Predicting Learner Confusion for Enhanced Feedback and Self-regulation

About the project

As part of the Australian Research Council funded Science of Learning Research Centre, we are investigating learner cognition and emotion with a view to creating real time feedback for students as they work through activities in digital learning environments (DLEs). One particular focus of our investigations is learner confusion. A state of disequilibrium or confusion is often a necessary pre-condition for lasting conceptual change. We are currently examining confusion and the process of conceptual change at a physiological, cognitive and educational level. Our research methods include neuroimaging, electroencephalograms, eye tracking, data mining and randomised control trials.

A particularly important aspect of our program of research is to examine confusion in authentic interactive digital learning environments. These environments provide opportunities to examine student learning in educationally relevant settings, as opposed to the more artificial protocols required for highly controlled laboratory and psychophysiological investigations. Interactive and adaptive digital learning modules are becoming more commonly used in higher education due to a greater focus on engaging with content outside face-to-face contact sessions.  Finding ways to enhance the utility of these tools is thus of great interest to the higher education community.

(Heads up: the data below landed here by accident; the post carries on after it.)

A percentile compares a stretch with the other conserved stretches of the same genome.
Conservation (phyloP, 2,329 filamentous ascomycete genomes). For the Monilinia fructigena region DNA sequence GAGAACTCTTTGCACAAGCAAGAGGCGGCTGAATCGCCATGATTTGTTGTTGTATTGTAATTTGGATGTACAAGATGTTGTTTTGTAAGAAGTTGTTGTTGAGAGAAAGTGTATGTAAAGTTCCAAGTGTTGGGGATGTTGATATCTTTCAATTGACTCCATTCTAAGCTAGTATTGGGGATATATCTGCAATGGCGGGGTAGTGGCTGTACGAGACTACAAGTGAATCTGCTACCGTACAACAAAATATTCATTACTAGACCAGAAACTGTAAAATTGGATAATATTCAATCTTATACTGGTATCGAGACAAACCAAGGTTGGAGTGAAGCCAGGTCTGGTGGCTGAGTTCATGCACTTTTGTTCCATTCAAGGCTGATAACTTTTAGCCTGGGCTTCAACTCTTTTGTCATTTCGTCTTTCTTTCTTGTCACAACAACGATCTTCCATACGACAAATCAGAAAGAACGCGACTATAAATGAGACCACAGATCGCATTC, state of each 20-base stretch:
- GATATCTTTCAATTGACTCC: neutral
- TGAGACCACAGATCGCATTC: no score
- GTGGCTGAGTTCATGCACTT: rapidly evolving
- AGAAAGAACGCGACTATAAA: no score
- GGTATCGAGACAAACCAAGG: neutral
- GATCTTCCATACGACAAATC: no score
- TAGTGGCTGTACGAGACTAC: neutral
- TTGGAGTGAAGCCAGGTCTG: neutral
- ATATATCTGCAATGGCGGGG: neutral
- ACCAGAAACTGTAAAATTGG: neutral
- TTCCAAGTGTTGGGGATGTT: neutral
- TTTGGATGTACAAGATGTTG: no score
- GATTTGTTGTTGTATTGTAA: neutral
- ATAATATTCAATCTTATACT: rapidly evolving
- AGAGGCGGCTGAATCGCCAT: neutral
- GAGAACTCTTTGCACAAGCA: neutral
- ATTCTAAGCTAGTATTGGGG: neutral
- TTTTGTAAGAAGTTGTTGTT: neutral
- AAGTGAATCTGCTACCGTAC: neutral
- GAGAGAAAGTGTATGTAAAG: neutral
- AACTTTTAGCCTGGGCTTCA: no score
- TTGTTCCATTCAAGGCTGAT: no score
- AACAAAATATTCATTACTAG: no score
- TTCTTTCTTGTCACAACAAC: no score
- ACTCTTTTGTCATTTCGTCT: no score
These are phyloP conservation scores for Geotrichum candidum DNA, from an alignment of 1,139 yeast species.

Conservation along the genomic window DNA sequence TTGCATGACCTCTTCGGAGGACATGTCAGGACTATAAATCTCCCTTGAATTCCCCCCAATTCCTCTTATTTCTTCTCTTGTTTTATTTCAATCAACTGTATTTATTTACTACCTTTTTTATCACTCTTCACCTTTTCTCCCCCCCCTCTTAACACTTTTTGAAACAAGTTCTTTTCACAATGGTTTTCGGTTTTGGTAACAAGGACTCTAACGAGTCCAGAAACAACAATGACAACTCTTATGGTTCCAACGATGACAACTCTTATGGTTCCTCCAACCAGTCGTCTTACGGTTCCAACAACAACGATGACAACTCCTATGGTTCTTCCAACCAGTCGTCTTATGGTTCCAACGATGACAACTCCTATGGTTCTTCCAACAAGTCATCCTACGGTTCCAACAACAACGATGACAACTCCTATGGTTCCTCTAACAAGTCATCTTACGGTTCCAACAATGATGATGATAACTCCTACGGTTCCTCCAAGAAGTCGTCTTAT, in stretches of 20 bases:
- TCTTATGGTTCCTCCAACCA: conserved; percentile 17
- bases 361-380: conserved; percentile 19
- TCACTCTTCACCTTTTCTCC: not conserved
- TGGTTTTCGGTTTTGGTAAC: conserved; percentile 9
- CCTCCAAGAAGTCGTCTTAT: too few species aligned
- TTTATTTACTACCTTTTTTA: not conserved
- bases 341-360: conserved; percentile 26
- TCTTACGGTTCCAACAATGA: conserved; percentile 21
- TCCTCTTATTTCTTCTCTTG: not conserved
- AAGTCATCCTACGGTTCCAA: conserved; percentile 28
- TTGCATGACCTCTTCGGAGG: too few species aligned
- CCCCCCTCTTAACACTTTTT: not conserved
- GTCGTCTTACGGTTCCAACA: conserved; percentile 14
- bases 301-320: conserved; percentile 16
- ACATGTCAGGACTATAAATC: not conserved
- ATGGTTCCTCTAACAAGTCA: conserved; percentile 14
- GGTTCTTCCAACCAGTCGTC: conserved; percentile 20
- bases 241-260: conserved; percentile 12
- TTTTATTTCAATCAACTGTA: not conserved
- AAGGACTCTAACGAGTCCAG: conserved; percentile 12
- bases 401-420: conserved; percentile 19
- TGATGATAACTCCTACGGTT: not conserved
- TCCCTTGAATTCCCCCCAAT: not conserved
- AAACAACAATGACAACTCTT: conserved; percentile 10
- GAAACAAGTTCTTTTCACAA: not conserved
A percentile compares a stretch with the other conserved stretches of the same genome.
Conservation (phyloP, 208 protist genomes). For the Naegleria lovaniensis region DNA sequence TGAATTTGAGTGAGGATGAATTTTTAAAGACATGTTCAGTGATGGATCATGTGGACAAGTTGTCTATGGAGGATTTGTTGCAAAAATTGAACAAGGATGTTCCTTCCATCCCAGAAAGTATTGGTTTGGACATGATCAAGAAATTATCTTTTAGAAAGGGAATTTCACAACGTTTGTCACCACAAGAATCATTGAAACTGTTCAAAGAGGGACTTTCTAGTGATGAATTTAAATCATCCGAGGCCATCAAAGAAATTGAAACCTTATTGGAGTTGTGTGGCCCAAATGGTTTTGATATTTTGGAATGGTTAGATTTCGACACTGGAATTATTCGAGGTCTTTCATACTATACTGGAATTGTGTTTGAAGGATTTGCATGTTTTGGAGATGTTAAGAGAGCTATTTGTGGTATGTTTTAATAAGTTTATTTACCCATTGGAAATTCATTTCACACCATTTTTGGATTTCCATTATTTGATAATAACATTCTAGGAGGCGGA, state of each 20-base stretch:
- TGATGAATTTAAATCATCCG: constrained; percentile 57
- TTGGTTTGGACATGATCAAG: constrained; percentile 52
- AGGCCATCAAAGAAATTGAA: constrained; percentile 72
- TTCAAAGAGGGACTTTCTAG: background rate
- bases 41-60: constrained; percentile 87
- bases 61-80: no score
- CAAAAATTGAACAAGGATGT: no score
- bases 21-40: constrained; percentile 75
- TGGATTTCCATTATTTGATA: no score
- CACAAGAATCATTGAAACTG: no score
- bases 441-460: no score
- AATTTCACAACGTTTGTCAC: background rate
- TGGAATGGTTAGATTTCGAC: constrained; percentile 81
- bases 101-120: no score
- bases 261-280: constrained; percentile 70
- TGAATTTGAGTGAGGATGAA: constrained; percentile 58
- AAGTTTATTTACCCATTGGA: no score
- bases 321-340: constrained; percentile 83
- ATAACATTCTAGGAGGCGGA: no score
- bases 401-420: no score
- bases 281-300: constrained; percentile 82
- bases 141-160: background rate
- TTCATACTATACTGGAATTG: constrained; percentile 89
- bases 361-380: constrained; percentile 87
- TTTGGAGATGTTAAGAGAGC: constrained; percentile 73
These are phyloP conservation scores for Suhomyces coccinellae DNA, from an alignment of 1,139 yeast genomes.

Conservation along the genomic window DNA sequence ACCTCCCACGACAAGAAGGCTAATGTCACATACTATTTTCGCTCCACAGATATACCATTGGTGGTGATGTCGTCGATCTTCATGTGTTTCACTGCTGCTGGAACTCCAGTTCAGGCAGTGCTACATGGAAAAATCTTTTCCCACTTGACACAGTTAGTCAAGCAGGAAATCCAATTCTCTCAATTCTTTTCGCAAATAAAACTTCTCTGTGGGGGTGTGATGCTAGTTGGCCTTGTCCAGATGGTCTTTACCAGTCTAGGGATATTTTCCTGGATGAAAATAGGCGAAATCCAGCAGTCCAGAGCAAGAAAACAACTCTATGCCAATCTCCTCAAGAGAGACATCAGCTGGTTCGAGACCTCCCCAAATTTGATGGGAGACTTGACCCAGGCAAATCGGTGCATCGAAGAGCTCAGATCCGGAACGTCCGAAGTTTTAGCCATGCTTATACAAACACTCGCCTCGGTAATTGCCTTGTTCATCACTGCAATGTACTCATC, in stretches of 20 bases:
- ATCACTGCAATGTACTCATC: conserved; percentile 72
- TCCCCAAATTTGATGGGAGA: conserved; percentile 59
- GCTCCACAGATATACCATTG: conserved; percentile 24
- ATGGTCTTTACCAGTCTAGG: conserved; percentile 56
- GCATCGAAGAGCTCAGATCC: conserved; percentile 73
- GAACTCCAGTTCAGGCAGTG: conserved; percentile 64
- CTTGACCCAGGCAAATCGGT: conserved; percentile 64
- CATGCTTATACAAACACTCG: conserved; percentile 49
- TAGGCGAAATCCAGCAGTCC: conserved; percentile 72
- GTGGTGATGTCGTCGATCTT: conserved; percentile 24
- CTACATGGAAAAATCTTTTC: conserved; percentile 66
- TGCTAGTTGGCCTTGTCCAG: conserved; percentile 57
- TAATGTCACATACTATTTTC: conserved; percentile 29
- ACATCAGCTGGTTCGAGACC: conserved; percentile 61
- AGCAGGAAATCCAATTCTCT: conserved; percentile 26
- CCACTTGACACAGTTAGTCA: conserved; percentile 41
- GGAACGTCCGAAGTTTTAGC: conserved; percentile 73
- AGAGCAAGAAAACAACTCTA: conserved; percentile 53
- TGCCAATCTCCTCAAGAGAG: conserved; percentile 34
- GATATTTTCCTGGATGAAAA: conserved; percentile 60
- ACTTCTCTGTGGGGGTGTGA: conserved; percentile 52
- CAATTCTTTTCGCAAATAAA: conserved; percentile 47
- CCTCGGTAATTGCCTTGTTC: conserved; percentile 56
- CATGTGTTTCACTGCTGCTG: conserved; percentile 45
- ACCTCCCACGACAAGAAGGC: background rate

One drawback of using digital learning environments (DLEs) currently is that there is limited capacity for the available tools to adapt to student thinking and feeling in the manner in which a teacher would in a face-to-face environment. As a result, DLEs often require students to be self-directed and maintain discipline and motivation. The availability of data paired with sophisticated methods for analysing and integrating these data do however provide opportunities for being better able to respond to students as they work through the learning activities they have been assigned. In this regard, we are particularly interested in combining the rigour afforded by experimental laboratory studies with the insights gleaned through the use of data mining and predictive modelling to assist students to reach a state of meaningful and lasting conceptual change.

Researchers

Gregor Kennedy (Professor)
Jason Lodge (Research Fellow)
Paula de Barba (PhD Candidate)
Sadia Nawaz (PhD Candidate)
Paul Wiseman (PhD Candidate)

Contact

Contact
Paula de Barba
Email
paula.debarba@unimelb.edu.au
Phone
(03) 8344 9904